Looking at this simulation, I will describe for you, using clock face angles, the positions of key objects you will be able to see when the Moon completely covers the Sun.
Elusive MERCURY, which pops up low after sunset or before sunrise, will now appear as it always does very close to the Sun. Now with the Sun's brightness removed, it is easily seen at the 6:30 o'clock position directly underneath the Sun.
MARS, now completely invisible during the daytime is actually a little bit brighter and closer than Mercury at the 1 o'clock position. It's distinctive yellow-orange color and proximity to the Sun should make it easy to identify.
Moving away from the darkened Sun outward in the 2 o'clock position is the grand trio of POLLUX (the 1st magnitude companion of Castor in the constellation Gemini), VENUS strikingly bright against the eclipsed Sun, and PROCYON (the brightest star in Canis Minor—the Little Dog).
Moving out even further away from the eclipsed Sun at the 2:30 o'clock position is SIRIUS, the brightest star in CanIs Major—the Big Dog. Sirius will be the brightest star in the sky next to the planet Venus, which outshines them all.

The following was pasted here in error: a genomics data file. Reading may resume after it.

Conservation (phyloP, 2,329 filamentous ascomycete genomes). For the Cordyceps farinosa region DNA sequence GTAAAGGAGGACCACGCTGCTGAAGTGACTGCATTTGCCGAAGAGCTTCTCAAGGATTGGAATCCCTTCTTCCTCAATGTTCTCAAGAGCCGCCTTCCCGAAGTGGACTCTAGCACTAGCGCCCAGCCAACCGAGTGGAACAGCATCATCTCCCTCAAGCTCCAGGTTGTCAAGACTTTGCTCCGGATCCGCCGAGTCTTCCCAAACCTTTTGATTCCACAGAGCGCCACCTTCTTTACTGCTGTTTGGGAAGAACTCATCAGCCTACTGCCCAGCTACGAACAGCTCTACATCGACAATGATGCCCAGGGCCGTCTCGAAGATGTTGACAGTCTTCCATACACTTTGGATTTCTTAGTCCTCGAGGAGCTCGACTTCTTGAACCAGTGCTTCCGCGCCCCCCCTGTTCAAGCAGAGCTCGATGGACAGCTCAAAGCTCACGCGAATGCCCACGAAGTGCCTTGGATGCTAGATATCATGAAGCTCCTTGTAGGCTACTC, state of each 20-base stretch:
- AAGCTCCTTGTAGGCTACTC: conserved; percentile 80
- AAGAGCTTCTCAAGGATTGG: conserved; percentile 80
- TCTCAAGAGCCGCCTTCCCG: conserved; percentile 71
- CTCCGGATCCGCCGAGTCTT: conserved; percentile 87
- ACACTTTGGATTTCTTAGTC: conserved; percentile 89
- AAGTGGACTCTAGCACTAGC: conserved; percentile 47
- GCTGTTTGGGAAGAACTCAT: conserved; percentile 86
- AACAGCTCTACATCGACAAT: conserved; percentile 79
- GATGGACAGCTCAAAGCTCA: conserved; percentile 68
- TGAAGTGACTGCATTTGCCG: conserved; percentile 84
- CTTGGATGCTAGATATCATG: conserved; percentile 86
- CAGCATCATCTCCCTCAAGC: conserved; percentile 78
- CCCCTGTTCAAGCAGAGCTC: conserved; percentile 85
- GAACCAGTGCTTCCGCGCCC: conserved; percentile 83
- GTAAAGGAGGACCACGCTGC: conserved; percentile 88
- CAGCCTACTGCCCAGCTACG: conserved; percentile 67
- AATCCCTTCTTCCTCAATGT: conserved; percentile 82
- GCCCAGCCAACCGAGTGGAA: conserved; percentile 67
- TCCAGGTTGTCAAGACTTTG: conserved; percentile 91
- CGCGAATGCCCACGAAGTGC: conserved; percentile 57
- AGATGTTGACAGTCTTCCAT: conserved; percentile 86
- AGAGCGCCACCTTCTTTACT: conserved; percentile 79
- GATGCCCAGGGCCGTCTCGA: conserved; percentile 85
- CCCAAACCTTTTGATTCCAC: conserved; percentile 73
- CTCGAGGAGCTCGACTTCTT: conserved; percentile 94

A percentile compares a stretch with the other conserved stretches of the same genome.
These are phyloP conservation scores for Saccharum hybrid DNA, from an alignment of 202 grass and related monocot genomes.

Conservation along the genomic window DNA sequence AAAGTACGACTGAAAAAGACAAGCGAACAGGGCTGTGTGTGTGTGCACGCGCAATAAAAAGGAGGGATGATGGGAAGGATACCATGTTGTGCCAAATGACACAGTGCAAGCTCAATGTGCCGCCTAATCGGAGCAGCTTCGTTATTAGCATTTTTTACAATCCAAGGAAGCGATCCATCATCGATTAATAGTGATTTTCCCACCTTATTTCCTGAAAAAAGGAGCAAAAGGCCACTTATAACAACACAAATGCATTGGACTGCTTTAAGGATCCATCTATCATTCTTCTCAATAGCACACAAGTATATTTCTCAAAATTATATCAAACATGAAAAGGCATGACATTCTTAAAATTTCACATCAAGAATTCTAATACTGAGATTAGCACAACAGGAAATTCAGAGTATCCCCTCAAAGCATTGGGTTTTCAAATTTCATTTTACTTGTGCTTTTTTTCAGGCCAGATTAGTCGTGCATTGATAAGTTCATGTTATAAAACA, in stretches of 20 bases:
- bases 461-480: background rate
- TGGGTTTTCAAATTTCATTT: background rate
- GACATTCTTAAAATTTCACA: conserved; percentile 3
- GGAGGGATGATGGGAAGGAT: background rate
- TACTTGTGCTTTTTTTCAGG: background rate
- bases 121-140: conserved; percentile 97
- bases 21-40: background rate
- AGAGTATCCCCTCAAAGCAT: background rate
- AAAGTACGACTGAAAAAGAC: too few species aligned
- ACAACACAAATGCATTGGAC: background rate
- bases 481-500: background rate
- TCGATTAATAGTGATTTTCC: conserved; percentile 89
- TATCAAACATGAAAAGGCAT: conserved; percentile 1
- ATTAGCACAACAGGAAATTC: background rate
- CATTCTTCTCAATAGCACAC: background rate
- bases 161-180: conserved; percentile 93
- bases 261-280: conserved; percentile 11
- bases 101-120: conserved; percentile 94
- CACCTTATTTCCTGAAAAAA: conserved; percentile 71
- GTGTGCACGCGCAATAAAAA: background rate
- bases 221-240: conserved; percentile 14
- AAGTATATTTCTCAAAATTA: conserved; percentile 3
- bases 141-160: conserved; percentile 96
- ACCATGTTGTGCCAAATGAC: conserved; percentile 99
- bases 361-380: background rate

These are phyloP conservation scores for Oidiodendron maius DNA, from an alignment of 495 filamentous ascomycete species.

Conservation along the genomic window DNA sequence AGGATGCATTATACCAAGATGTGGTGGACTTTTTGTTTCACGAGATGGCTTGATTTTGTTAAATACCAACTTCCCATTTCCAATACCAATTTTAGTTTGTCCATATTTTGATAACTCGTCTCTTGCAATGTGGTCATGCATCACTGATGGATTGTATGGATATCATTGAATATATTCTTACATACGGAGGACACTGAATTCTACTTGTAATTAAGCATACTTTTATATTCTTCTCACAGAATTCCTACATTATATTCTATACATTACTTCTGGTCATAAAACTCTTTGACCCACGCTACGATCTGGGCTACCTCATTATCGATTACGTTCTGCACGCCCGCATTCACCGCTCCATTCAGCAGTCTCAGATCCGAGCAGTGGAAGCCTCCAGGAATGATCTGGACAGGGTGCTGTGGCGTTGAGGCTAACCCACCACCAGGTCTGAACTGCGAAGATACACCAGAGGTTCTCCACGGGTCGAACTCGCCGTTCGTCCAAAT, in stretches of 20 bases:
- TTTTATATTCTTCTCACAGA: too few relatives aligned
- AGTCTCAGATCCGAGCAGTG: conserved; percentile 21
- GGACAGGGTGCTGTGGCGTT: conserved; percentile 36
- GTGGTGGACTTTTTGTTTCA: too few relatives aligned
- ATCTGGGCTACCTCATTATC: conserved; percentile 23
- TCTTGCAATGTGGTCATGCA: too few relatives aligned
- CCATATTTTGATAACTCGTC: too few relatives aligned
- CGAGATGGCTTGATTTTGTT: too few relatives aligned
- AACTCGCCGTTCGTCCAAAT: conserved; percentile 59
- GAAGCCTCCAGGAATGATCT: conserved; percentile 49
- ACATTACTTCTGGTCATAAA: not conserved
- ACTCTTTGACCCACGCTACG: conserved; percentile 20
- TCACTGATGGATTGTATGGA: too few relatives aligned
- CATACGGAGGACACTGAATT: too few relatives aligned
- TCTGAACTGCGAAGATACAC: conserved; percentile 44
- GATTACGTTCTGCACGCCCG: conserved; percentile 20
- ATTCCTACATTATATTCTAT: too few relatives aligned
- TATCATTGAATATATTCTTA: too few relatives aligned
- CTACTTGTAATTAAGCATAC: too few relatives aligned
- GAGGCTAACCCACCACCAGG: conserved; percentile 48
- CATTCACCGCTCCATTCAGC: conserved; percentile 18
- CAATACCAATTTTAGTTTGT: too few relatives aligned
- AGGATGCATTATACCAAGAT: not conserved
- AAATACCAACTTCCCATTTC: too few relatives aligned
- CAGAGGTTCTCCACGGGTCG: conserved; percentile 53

Look above Sirius and you'll see at the 2 o'clock position the BELT OF ORION set off by the very bright stars Betelgeuse (left of Orion's Belt) and equally bright Rigel (to the right of Orion's Belt).
If you are in a unlighted wilderness area while gazing at this part of the sky, make the supreme observation test and see if you can see the WINTER MILKY WAY to the left of Sirius and Betelgeuse snaking its way from the horizon to the zenith. If you can see that, you are truly in a dark-sky environment and we would like to receive your report!